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When Blazers All-Star Damian Lillard speaks, Anfernee Simons is listening

Simons, 23, is emerging as a standout guard for Portland in part because of Lillard’s tutelage

As Portland Trail Blazers head coach Chauncey Billups yelled that he was going to call a timeout late in a close season opener against the Sacramento Kings, Anfernee Simons made the mistake of dribbling up the left side of the court instead of the middle. As the timeout started, longtime Blazers point guard Damian Lillard went over to his always-attentive pupil to calmly offer another valuable teaching moment.

“We were calling a timeout and I was confused,” Simons said to Andscape after the 115-108 victory in Sacramento on Oct. 19. “I was supposed to dribble up the middle when we called timeout so we could choose the side we wanted to take the ball out on rather than only getting to choose one side. But it was a learning experience at that time.

“I didn’t understand what I needed to do at that time. So, Dame kind of corrected me and explained it to me because I was kind of lost.”

With Lillard by his side, the now rising star Simons looks far from lost most of the time, as he has learned the nuances of basketball quicker than most young guards. Simons put the NBA on notice by scoring 29 points, including 22 points and six 3-pointers in the third quarter of a 135-110 win over the Denver Nuggets on Monday.

Four years ago, Simons was drafted by the Blazers with the 24th overall pick in the 2018 NBA draft. But since his arrival, Simons primarily has played behind veteran guard CJ McCollum. On April 10, 2019, a rookie Simons took advantage of his moment in his first start, scoring 37 points against the Kings in the regular-season finale while the Blazers rested Lillard and McCollum. It wasn’t until McCollum was traded to the New Orleans Pelicans on Feb. 8 that the opportunity truly knocked for Simons.

Simons had heard all of the McCollum trade rumors, but he didn’t really believe it would happen.

“We knew it was coming; everybody knew it was coming. But for it to actually happen is pretty crazy, because when I came in, I thought he was never going to leave, going to be a Blazer forever,” Simons said. “It was pretty crazy. It just kind of made me focus even more on what I had to do to help the team win in the future.”

Six-time All-Star Lillard said it was important for Simons to be his “own player” and not try to be McCollum. Even so, Lillard also believes there are some skills from his time playing with McCollum that Simons should use to his benefit. Simons averaged 21.4 points, 2.5 rebounds and 4.9 assists in 23 games without McCollum last season for Portland, according to StatMuse.

“It’ll be a different dynamic, but I think one thing that he will need to take from CJ is that when we are out there, he has got to go get it the same way I’m going to go get it,” Lillard told Andscape. “He can’t be worried about stepping on my toes or, ‘Am I being too aggressive?’ And he has to go get it because that’s going to offset things as far as how teams deal with me. I’m going to get a lot of attention, but the more honest he can keep them and the more assertive and aggressive he is, it just makes my life that much easier.”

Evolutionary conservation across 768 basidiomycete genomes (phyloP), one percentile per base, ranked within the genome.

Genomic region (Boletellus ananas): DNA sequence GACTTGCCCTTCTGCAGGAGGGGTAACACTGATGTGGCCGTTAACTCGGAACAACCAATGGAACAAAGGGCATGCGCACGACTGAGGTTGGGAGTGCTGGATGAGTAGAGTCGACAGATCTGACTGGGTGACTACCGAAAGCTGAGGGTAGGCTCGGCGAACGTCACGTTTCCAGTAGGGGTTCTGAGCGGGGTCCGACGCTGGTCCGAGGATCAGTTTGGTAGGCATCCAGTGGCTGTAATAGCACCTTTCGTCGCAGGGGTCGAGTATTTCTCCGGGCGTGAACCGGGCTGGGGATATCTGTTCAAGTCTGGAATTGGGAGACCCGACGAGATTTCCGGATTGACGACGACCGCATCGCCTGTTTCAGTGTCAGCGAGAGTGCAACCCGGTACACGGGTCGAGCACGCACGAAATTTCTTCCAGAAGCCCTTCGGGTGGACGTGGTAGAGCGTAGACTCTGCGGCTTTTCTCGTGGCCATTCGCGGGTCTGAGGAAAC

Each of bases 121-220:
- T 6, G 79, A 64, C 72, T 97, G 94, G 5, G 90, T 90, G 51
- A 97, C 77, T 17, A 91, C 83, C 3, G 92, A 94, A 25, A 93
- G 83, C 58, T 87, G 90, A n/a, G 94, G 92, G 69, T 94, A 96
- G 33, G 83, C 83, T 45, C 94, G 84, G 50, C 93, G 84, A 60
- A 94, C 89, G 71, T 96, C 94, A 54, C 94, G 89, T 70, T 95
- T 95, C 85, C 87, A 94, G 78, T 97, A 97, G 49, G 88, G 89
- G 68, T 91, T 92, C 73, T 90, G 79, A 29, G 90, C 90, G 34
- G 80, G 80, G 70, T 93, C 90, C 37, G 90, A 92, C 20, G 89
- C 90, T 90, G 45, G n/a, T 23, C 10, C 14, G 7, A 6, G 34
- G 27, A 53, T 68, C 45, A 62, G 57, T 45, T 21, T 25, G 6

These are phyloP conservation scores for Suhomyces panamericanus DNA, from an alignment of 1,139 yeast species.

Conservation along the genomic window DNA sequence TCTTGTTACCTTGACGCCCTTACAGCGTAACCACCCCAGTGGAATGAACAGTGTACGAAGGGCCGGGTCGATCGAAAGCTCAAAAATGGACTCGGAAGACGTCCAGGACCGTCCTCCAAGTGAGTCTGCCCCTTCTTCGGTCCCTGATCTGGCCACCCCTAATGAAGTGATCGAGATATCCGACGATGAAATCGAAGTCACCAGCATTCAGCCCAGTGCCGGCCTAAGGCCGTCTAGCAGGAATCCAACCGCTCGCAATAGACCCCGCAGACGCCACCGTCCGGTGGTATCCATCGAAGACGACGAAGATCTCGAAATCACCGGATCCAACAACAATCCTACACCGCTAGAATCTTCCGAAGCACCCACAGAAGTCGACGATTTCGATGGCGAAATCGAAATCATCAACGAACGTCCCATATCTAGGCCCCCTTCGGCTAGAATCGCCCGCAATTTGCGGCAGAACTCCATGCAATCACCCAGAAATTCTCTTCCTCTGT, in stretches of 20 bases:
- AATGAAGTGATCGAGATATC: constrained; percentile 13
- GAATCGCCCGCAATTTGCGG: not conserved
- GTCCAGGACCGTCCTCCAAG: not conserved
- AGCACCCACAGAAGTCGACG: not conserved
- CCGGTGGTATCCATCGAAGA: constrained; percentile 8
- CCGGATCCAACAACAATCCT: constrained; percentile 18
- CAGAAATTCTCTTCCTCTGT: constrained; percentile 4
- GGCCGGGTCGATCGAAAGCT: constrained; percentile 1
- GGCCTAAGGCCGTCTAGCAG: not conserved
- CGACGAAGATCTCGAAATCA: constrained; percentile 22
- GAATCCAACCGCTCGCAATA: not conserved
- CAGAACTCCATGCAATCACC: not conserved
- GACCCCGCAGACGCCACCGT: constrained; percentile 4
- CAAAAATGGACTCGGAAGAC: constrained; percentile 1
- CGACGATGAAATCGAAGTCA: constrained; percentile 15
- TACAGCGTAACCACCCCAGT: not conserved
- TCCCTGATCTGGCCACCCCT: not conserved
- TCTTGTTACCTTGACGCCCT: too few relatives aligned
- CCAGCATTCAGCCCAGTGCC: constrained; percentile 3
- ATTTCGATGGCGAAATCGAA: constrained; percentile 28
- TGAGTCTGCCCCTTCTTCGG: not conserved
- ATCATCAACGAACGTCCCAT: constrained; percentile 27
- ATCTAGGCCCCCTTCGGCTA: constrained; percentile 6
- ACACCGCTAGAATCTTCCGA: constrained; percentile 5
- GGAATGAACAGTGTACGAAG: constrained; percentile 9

Portland Trail Blazers coach Chauncey Billups (left) talks with point guard Anfernee Simons (right) during the fourth quarter against the Phoenix Suns at Moda Center on Oct. 21 in Portland, Oregon. The Blazers signed Simons to a four-year, $100 million contract extension in June.

Steph Chambers/Getty Images

“He’s always listening, always asking questions. He’s figured out the part where that’s what makes you confident: Always being willing to listen. Being coached, working hard. And that’s why he is coming home so fast.” — Damian Lillard

The Blazers showed their faith in Simons for the future by signing him to a four-year contract extension paying roughly $100 million. He doesn’t take the contract lightly, as he is “carrying a responsibility” to grow and get better daily.

“I have to go out there and be able to perform at the highest level against the best players, and I kind of proved that [I can do that] at the end of the year,” Simons said. “They showed a lot of commitment to me with the new deal. I’m just carrying it on my back, not overthinking it, just focusing on myself, getting better and focusing on the team and winning.”

Lillard has made it a point since Simons’ arrival to offer words of wisdom on the mental side of the game. Lillard described Simons as an observant, fast learner who looks you in the eye when you speak to him. Lillard added that Simons only asks a question when he needs more explanation and does not question what he says. Simons said he’s received advice on how to deal with family issues off the court from Lillard.

Lillard noticed last season that Simons was implementing his advice in games.

“He would be like, ‘Oh, now I see why you haven’t tried the screen higher,’ ” Lillard said of Simons. “ ‘Oh, I see why you are looking [the defender] off more.’ He started being able to see and understand things on a different level. There are a lot of guys that play a lot of minutes, but it can take years [to learn the game]. Sometimes they never just think of what’s going on. They just play because they’re just naturally that good.